I have never felt such a buzz at any theatrical event, amateur or professional. Tickets for Les Misérables presented at the Lighthouse Theatre Warrnambool sold quickly for a six performance season. This final night crowd was anticipating big things from Holiday Actors and Warrnambool Theatre Company’s first collaboration.
From the opening bars from the 22 piece orchestra under the capable baton of Sonia Beal the night was a feast for the eyes and ears. Facades of buildings, giant galley oars, a revolving barricade and other props all brilliantly made by local volunteers as well as subtle use of projections and sound effects gave the piece a three dimensional, all inclusive feel.
Director Cindy Lee Morgan along with Vocal Director Elana Agnew and Choreographer Amelie Gleeson have brought out the best from a cast of over fifty, ranging from ages twelve to seventy. Every word could be understood with clarity. Ensemble performances were particularly strong and emotive. What made this production unique was the fact that most actors were of similar age to the original characters penned by Victor Hugo. Seeing young people in their teens dead on the barricade really heightened the sadness, despair and futility of the story.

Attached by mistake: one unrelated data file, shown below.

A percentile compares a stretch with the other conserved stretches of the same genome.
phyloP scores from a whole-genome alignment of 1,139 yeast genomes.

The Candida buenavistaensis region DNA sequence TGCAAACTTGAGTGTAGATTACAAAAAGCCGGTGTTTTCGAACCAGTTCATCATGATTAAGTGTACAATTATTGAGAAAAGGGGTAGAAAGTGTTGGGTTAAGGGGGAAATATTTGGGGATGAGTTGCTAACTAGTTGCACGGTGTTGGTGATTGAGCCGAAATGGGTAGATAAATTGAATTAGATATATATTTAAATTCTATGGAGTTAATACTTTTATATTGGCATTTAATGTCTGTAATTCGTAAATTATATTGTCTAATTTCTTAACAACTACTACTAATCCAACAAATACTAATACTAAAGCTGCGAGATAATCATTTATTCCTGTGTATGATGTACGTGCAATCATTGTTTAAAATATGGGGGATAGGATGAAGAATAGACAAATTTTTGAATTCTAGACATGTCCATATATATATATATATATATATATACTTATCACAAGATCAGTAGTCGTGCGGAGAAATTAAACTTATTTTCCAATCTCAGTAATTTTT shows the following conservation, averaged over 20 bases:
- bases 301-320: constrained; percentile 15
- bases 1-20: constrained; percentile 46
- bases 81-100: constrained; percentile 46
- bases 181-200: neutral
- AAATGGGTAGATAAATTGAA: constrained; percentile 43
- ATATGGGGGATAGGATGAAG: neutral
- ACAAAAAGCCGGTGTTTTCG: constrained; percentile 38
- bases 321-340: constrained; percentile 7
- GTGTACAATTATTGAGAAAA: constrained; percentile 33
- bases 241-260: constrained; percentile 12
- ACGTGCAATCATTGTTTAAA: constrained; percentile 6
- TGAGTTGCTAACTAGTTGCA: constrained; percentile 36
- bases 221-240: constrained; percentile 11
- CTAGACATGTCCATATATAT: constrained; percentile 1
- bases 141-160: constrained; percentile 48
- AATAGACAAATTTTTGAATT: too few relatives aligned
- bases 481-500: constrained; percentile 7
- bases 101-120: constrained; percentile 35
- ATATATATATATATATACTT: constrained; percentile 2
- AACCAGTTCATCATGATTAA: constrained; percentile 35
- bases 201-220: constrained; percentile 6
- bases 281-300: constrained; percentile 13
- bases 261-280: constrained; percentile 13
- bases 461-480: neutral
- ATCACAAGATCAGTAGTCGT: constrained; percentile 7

The finale almost brought the roof down, as 600 people leapt to their feet in a well-deserved ovation that lasted well over ten minutes.
Toby McKenzie stole the show (not just a loaf of bread) as Jean Valjean when he sang crowd favourite ‘Bring Him Home’. Toby’s velvety voice is very reminiscent of a young Mandy Patinkin. Lachlan Franklin as Javert, Ami Thies as Fantine, Will Howard as Marius and Angela Kenna as adult Cosette all had us captivated by their authentic portrayals.
Kim Gillies delicate, almost pitiful Eponine was totally different from any I’ve seen before. Her pitch perfect vocals shone during ‘On My Own’ and her sensitive rendering of ‘A Little Fall of Rain’ didn’t leave a dry eye.
Zoe Borthwick as young Cosette and Jossi Agnew as Gavroche stood out for their naturalness and giving attention to detail in their acting.
Demby McKenzie played a passionate Enjolras, hitting his high notes with ease. It was hard not to watch Harry Price as Grantaire, commanding his brief scenes with his lush baritone voice.
Deon Cameron and Lauren Whitmore’s darker, less comedic portrayal of the Thenardiers was a nice change. Musically ‘Master of the House’ was for me one of the nights highest points, it even sounded French in certain spots.
These two community groups have proved there is strength in numbers by joining forces for Les Misérables. With a production of this high caliber, gaining standing ovations at each performance, one can only dream of what the future holds.